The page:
India likely to block Chinese investors from life insurance giant LIC’s IPO

Photo: Reuters

New Delhi wants to block Chinese investors from buying shares in Indian insurance giant Life Insurance Corp (LIC) which is due to go public, four senior government officials and a banker told Reuters, underscoring tensions between the two nations.

State-owned LIC is considered a strategic asset, commanding more than 60% of India’s life insurance market with assets of more than $500 billion. While the government is planning to allow foreign investors to participate in what is likely to be the country’s biggest-ever IPO worth a potential $12.2 billion, it is leery of Chinese ownership, the sources said.

Political tensions between the countries rocketed last year after their soldiers clashed on the disputed Himalayan border and since then, India has sought to limit Chinese investment in sensitive companies and sectors, banned a raft of Chinese mobile apps and subjected imports of Chinese goods to extra scrutiny.

“With China after the border clashes it cannot be business as usual. The trust deficit has significantly widen(ed),” said one of the government officials, adding that Chinese investment in companies like LIC could pose risks.

The sources declined to be identified as discussions on how Chinese investment might be blocked are ongoing and as no final decisions have been made.

India’s finance ministry and LIC did not respond to Reuters emailed requests for comment. China’s foreign ministry and commerce ministry did not immediately respond to requests for comment.

Aiming to solve budget constraints, Prime Minister Narendra Modi’s administration is hoping to raise 900 billion rupees through selling 5% to 10% of LIC this financial year which ends in March. The government has yet to decide on whether it will sell one tranche of shares seeking to raise the full amount or choose to seek the funds in two tranches, sources have said.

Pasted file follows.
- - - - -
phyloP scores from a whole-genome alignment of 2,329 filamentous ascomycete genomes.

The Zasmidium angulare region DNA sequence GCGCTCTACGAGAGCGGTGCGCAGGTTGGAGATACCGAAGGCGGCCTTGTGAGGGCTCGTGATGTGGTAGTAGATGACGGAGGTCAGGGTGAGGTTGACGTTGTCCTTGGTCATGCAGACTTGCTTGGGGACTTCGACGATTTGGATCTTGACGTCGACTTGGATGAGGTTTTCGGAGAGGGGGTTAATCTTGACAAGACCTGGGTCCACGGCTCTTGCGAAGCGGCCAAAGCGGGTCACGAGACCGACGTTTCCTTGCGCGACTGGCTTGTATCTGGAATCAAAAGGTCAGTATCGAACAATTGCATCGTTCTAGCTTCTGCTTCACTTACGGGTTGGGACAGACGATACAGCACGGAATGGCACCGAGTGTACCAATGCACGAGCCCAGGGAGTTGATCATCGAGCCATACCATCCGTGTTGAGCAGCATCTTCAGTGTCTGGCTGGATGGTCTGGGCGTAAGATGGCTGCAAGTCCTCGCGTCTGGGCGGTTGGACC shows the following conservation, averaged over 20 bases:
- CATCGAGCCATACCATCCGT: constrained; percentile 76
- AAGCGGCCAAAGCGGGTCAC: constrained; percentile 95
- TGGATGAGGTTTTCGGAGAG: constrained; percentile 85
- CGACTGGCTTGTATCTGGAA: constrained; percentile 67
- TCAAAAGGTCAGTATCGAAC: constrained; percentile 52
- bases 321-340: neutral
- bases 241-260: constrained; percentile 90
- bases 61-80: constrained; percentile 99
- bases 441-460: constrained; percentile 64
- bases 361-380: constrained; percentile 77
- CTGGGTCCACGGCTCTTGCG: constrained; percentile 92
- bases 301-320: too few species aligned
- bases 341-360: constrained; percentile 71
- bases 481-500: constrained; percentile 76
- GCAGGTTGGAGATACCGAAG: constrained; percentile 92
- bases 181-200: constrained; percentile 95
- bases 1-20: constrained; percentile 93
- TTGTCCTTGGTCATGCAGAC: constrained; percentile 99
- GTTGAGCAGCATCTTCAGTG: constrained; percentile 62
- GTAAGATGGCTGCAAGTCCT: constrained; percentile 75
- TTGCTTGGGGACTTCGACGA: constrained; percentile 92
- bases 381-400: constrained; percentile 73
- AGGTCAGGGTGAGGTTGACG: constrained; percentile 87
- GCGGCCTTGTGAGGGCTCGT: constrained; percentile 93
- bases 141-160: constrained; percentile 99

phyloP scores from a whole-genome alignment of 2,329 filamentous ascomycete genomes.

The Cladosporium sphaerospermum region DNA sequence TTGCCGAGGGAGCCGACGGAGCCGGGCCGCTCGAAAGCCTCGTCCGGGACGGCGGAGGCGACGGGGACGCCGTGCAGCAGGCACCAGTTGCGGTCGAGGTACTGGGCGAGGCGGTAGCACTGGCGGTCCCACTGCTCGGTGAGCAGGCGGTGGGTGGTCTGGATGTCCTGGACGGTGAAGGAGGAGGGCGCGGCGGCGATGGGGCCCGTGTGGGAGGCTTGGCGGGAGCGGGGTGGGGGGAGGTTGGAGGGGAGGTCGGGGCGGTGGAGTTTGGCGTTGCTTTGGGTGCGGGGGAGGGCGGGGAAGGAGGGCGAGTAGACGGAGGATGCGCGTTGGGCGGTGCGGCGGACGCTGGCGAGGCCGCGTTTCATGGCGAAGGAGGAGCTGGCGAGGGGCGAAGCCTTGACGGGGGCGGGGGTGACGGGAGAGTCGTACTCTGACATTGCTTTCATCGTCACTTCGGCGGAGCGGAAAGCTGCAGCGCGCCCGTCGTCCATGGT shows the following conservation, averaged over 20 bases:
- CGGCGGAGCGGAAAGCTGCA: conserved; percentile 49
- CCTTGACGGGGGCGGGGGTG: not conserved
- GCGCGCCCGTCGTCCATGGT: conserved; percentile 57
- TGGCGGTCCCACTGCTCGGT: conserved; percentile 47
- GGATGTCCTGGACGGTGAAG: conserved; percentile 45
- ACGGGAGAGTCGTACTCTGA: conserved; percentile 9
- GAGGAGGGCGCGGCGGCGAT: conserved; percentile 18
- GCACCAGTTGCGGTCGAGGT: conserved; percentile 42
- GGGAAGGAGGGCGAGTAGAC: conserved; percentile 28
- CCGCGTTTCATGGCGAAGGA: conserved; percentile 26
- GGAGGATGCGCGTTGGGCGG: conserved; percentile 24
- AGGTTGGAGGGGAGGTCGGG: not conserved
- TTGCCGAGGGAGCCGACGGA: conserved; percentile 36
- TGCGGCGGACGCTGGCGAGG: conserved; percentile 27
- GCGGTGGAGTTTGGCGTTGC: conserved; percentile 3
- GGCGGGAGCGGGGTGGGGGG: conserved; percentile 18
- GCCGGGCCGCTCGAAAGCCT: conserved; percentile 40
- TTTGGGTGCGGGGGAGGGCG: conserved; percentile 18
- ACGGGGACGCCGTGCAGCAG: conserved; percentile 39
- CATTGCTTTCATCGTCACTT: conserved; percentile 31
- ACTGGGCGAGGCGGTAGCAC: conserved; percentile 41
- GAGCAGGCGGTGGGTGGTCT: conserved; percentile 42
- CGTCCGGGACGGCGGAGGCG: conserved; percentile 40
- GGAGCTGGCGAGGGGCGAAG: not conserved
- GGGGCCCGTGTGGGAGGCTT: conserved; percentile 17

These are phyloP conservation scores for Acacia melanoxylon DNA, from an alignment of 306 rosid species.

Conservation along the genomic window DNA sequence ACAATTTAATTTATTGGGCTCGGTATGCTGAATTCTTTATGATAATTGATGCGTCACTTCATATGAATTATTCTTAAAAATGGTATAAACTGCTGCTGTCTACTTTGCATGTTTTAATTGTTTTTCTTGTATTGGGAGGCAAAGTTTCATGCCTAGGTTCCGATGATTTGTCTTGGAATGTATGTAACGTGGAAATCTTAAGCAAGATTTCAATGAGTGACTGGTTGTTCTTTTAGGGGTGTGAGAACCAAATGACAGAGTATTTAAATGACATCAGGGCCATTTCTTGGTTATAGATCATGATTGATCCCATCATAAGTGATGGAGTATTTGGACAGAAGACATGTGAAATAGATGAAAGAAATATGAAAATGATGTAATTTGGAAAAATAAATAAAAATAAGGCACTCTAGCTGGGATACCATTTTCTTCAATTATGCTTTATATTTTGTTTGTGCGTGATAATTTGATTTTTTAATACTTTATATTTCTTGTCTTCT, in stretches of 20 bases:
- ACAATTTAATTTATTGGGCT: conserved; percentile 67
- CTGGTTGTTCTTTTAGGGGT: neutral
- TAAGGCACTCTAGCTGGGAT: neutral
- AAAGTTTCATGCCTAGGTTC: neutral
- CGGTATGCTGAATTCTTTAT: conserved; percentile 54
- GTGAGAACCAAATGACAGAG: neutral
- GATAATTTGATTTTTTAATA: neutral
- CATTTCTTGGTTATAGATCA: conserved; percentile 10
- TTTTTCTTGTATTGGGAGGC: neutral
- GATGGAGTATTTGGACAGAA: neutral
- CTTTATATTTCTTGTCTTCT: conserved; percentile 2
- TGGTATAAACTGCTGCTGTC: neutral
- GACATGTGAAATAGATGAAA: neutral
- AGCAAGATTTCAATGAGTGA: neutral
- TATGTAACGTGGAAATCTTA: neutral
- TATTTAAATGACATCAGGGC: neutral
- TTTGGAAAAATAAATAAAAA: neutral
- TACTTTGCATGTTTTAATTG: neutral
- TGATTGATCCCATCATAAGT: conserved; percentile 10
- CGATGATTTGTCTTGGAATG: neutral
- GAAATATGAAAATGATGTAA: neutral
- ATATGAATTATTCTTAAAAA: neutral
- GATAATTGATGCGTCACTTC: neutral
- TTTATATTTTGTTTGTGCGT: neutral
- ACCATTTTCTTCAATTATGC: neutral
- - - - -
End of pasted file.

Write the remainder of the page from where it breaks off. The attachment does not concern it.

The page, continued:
Under current law, no overseas investors can invest in LIC but the government is considering allowing foreign institutional investors to buy up to 20% of LIC’s offering.

Options to prevent Chinese investment in LIC include amending the current law on foreign direct investment with a clause that relates to LIC or creating a new law specific to LIC, two of the government officials said.

They added that the government was conscious of the difficulty in checking on Chinese investments that could come indirectly and would attempt to craft a policy that would protect India’s security but not deter overseas investors.

A third option being explored is barring Chinese investors from becoming cornerstone investors in the IPO, said one government official and the banker, although that would not prevent Chinese investors from buying shares in the secondary market.

Ten investment banks including Goldman Sachs, Citigroup and SBI Capital Market have been chosen to handle the offering.

Reuters

Singapore Reporter/s

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Following vacancies can be applied for (only in Singapore).   

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Singapore Reporter/s

In Singapore, we are looking to double our reporting team by this year-end to comprehensively cover the fast-moving world of funded startups and VC, PE & M&A deals. We want reporters who can tell our readers what is really happening in these sectors and why it matters to markets, companies and consumers. The ability to write precisely and urgently is crucial for these roles. Ideal candidates must have to ability to work in a collaborative, dynamic, and fast-changing environment. We want our new hires to be digitally savvy and ready to experiment with new forms of storytelling. Most importantly, we are looking for hard-hitting reporters who work well in a team. Collaboration and collegiality are a must.

Following vacancies can be applied for (only in Singapore).

Following vacancies can be applied for (only in Singapore).   

  • A reporter to track companies/startups that have raised private capital, and have the potential to become unicorns. SEA currently has over 40 companies with a valuation of over $100 million and under $1 billion.
  • A reporter who can get behind the scenes and reveal how funding rounds are put together, or why they’ve failed to materialise. She/he in this role will largely focus on long-format stories. 
  • A journalist to track special situations funds, distressed debt and private credit (from the PE angle) across Asia.